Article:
Columnar window detail

  

    Southeast porch (main entrance left)

  

                                                                              Backyard panoramic sweep  (partial)

  

                                                                                                                             

  Backyard panoramic sweep (partial)

 

                                                                    Backyard panoramic sweep (full)

  

                                                                                                             Walkway (backyard view)

  

  

Backyard

 

East facade (upward and close)

 

Northeast porch

 

Iridescent window glass (east facade)

MARVELOUS MOREL MUSHROOMS Mayhem in May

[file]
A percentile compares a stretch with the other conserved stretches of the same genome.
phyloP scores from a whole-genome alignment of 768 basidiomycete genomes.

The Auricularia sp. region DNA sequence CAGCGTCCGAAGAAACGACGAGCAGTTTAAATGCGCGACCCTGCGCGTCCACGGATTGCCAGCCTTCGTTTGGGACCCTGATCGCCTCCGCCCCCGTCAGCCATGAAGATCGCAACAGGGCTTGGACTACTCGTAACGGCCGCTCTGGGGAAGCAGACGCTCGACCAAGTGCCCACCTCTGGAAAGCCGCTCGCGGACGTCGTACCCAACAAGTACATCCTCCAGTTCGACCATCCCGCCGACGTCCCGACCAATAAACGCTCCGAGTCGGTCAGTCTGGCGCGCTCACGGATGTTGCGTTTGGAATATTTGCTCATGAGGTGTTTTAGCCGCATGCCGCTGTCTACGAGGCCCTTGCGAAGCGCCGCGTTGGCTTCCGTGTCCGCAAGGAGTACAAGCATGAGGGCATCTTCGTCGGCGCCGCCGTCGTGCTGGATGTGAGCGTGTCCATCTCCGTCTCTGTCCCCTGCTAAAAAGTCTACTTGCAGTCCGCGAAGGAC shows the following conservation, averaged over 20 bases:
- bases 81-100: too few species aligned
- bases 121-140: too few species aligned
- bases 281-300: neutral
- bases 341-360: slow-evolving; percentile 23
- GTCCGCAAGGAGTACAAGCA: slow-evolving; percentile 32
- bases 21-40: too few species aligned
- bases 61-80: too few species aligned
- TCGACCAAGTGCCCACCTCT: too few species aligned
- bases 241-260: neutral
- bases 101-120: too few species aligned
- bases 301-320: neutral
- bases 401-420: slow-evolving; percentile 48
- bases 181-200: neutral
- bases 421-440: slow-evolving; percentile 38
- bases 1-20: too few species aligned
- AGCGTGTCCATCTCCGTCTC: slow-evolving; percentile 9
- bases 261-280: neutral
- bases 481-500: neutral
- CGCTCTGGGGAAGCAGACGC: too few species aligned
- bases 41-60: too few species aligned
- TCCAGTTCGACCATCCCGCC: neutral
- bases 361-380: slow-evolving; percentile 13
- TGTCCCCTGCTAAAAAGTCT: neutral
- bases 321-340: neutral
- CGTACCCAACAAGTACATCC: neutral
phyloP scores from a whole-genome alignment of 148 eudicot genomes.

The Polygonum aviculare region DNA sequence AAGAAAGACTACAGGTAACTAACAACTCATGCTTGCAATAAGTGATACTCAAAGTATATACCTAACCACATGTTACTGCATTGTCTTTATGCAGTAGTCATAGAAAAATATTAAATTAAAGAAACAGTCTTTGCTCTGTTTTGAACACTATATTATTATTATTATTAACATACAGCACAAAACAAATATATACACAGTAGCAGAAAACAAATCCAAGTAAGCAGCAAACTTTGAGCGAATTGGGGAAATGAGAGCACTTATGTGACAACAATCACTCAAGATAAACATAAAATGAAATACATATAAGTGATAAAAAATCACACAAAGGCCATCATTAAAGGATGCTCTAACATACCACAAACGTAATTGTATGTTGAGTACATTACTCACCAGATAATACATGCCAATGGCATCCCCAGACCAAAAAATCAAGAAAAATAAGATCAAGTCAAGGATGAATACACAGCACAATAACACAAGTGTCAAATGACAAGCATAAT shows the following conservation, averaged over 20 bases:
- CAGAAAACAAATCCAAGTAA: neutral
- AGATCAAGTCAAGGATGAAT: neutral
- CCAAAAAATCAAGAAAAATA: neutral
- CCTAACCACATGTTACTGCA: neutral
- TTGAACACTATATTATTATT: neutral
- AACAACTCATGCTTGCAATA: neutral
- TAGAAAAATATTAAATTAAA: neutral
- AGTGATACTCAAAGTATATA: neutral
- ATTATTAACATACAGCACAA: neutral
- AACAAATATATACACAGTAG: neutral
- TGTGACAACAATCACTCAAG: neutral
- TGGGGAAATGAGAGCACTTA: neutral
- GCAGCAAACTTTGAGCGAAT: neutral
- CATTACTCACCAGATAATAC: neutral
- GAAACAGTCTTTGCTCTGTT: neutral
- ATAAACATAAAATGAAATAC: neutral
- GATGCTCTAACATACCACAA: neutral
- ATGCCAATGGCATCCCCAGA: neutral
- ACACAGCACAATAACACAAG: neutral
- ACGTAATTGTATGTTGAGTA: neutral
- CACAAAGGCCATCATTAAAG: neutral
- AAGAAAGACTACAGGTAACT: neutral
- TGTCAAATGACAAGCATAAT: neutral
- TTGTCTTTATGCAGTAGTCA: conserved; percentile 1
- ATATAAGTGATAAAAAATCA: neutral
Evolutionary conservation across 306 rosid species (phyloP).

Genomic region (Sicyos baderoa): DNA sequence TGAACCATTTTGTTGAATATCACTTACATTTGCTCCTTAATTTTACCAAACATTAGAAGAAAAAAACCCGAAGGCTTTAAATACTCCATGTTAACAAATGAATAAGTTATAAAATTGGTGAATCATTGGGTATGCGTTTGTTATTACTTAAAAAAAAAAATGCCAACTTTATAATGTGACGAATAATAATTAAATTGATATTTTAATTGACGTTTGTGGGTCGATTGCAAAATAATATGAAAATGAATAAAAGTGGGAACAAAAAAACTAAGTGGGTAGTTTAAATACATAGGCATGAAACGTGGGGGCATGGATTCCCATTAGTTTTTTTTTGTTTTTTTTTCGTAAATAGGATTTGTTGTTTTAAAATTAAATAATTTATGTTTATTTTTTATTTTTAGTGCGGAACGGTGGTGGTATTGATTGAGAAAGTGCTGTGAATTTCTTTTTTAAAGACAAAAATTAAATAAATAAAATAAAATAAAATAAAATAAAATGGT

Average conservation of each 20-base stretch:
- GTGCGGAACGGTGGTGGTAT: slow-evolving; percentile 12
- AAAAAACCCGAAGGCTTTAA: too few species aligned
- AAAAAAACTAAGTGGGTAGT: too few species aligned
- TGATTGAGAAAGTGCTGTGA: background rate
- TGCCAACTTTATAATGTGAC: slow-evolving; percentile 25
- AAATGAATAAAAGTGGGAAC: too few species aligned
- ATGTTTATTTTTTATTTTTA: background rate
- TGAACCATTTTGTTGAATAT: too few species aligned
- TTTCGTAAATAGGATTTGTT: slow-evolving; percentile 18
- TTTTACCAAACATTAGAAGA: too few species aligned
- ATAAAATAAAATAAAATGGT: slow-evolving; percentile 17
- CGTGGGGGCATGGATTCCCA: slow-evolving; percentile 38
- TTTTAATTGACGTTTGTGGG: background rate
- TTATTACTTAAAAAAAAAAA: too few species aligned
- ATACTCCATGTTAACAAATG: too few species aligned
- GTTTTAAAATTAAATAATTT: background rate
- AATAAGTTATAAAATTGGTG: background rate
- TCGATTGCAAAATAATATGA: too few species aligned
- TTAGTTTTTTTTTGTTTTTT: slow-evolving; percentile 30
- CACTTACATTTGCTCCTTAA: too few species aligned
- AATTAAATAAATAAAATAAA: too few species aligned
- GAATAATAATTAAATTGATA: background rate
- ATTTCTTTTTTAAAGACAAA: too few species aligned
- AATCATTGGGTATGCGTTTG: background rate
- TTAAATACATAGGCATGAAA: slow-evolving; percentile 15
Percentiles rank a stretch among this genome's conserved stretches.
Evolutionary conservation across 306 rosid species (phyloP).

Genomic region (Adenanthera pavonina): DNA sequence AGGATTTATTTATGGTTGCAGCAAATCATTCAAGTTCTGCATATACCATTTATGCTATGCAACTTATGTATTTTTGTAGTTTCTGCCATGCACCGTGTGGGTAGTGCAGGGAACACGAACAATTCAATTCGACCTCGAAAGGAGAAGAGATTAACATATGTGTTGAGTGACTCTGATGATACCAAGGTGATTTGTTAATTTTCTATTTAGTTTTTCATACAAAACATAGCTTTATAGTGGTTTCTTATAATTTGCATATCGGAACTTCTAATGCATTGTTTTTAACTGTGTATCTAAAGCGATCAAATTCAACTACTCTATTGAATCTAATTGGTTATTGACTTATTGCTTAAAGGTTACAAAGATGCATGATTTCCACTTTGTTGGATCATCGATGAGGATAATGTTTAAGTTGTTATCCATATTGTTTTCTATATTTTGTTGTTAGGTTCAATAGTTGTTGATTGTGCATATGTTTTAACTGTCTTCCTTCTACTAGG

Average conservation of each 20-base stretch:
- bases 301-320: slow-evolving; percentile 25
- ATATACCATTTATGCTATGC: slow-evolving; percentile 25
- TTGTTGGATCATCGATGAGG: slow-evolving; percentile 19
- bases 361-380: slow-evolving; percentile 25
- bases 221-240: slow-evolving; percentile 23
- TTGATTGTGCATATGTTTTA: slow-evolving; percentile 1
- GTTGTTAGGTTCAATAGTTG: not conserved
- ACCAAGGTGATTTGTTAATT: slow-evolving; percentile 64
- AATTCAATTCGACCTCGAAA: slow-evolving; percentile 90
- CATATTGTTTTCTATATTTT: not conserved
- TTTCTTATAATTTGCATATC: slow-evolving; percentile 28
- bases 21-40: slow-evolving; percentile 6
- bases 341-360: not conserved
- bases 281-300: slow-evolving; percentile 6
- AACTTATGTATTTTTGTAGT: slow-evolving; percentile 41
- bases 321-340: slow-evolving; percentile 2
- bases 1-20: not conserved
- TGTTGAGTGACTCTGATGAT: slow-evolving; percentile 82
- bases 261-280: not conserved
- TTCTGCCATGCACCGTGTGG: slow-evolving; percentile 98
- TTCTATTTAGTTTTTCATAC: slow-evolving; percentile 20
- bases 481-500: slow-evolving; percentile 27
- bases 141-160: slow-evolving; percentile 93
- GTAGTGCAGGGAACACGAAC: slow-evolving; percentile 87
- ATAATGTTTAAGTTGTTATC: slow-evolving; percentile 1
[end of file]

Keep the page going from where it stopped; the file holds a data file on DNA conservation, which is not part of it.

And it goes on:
Oh, yeah!  This is what it’s all about. 

   

In late April and early May, one of the most beautiful and tasty mushrooms anywhere in the world rears its head in the Heartland.  Like gold nuggets, morel mushrooms are hard to find in the wild.  And, don’t expect anyone to give you a hint about where to find them – even if you fall on your knees pleading. Even close friends disappear, don’t take calls, or seem to be unavailable around that critical three-week time frame.  I doubt that even bribes work.  I think that the morel man reverts to his primordial state when he suspects that a mess of mushrooms might be growing near his cave.

Did I say mess?  Well, yes.  Mushrooms are always found and eaten in a mess.  You might hear, “I found a huge mess the other day.  Don’t know how many, but the wife and I had four or five smaller messes out of the whole thing.  Mmmm . . . sure was a good mess.”